of it is in level layout, with lots and lots of levels. The active dungeon crawling, lore and tidbits of information and interaction are generally not inherently affected by grid. And some of those will fall under what some people also consider core aspects to the classics that need to be retained in a faithful sequel. What the grid affects is your feel for how you are interacting with the environment. I like the analog immersion - not the realism. I like the grid mapping - not the automapping or complex free environments. I like the strategic aspect that the grid adds to certain elements of the environment.
A non-grid Bard's Tale I'm sure would still be great and fun, never denied that. But it would be much
farther from a faithful sequel to the classic trilogy, in my and others' opinions, than a free-movement environment, because we feel the grid is an essential element to the classic trilogy.
And if you ask "But whyyyyyyyyyyy?" once again I'll punch ya
Oh and Gizmo responded re LoG, which I stated I would not be sad to play BT in a similar format. (although I would rather a separated combat system. I am not a huge fan of that first person combat concept that EoB and LoG have)
I too would dislike first person combat or realtime combat. I like the 'Card'-style combat of the NPC/combat encounters.
TheBruce wrote:More often you didn't even know you hit a spinner until you found something 'change' as you continued on, because you had been mapping out the grid.
I questioned the above. Stating that this is an element of the graphics rather than the tile itself. Which you even mentioned in the same section.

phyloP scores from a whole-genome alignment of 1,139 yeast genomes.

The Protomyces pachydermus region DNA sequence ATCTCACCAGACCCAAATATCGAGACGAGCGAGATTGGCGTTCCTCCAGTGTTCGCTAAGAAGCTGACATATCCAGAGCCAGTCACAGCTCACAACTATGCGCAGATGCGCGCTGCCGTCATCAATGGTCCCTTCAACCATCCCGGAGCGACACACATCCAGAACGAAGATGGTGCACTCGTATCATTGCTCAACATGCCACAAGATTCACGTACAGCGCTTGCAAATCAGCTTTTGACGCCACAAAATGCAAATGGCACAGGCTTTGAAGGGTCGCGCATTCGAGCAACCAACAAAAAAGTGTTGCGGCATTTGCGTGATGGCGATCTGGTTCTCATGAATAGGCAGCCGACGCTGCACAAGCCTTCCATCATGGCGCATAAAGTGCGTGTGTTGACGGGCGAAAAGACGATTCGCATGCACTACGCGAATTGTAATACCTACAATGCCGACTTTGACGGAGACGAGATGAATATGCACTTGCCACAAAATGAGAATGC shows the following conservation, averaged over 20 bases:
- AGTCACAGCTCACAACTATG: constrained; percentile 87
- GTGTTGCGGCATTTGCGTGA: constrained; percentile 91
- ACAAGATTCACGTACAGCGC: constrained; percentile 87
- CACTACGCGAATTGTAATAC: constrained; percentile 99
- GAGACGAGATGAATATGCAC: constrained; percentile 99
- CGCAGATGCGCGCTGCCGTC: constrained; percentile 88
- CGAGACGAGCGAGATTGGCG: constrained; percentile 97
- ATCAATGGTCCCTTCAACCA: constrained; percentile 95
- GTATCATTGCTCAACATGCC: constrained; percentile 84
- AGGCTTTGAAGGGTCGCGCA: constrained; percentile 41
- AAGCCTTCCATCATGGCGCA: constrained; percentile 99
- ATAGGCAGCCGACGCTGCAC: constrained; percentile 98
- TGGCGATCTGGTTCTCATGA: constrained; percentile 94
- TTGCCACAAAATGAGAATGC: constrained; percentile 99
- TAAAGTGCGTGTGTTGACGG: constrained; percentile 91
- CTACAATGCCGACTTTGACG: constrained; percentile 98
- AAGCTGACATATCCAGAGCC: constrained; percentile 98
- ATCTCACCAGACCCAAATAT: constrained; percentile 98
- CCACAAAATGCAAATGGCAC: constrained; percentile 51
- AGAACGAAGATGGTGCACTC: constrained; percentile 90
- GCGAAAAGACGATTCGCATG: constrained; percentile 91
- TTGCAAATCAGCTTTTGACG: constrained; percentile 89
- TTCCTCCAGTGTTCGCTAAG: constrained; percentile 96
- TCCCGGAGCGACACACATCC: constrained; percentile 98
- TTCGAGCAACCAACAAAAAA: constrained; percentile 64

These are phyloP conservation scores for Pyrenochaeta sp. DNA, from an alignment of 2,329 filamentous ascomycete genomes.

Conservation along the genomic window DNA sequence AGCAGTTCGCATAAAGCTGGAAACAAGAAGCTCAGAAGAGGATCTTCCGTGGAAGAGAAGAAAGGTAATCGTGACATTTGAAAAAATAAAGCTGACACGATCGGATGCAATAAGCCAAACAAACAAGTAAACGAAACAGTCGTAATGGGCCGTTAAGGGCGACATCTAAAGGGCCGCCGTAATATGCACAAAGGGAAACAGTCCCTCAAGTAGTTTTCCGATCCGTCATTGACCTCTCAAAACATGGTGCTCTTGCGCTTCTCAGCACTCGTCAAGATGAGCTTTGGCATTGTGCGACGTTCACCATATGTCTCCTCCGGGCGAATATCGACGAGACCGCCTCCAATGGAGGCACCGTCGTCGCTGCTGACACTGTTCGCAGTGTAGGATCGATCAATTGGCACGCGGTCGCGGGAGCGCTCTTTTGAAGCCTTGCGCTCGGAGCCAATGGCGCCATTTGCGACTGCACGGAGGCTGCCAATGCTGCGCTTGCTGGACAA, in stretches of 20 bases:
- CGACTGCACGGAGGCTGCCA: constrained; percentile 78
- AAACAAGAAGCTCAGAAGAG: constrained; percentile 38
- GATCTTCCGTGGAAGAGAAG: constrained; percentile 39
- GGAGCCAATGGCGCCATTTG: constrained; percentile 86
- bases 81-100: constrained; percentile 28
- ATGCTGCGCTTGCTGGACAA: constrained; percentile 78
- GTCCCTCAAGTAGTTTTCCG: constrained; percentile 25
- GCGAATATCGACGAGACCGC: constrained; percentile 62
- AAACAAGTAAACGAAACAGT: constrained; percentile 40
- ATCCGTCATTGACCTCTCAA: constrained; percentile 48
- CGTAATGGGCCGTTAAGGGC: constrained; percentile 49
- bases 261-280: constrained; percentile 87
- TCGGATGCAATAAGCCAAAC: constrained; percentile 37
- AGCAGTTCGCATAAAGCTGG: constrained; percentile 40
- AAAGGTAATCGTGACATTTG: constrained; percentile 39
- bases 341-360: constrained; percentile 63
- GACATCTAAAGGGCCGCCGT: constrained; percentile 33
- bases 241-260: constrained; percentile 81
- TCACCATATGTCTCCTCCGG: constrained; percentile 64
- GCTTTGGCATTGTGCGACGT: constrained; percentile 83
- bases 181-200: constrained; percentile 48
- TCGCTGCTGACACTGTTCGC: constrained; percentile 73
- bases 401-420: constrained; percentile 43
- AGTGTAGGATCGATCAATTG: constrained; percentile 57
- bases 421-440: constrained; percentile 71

I specifically described why it's necessarily reliant on grid and not graphics. Of course the display of your location uses
graphics, but the appearance and structure of what you see (and how easy it is to fool the player) is because of the relative 'simplicity' of the grid map layout. You can change the graphics all you want, but walls are physical sizes in the window. You see the floor and ceiling. Walls, doors, spaces are always in the same places. Regardless of the wall texture, the structure
of the grid map is paramount to the effect of the 4-direction spinner, or instantaneous transport, if the strategy on that specific square is to fool you into thinking you're somewhere you're not.
TheBruce wrote:Spinner concept = completely different in free movement, both in strategy and in immersion.
Now I'm not even talking about the immersion side at this point. As I said it is different things to different people. And if that was the one and only reason, then Cool, no worries.
Ok, that is one reason. So is that not then sufficient for a 'Cool, no worries'?
But you spoke about the strategy and I don't understand how it affects the strategy of the game, if the movement is "free" vs "grid". In theory the results are the same.
But they're not. Grid is a structural
component to map and certain tile effects. Translating to free movement environment necessarily
means some strategy has to change, both in gameplay and level/puzzle design.
Would you build a grid-based map and still allow free movement? I said in my last comment that that could be your best argument for free movement, but it's still not something I'd
prefer. Sure it would retain the grid-based map concern which addresses a bit of the point about grid as a whole, but free movement has other effects, one of which is immersion preference, which you ceded was "Cool, no worries". *phew* Another is how you depict 'spinning', also discussed.
Sure there is an element of variation in placement, but nothing that is not at least similar to being in a offset grid tile.
You will still be in exactly the same position when one of those traps hits whether you are in free or grid movement.
Because the action happens in "a point in time".
Traps don't hit at just a 'point in time', thay're also 'any point you're standing in a polygon region of the map space facing any direction'. If that region is still grid-based tiles, then it's 'any point you're standing in a square tile region facing any direction' as opposed to 'tile center and facing one of four directions'.
No, it was indeed the grid. The walls and doors had to match exactly. Being a grid, you had 1 of 4 directions to face. That meant designers only had to plan the appearance of walls and doors for 4 directions. If they wants you to be completely disoriented, they could make them each - the grid layout for each direction - appear identical.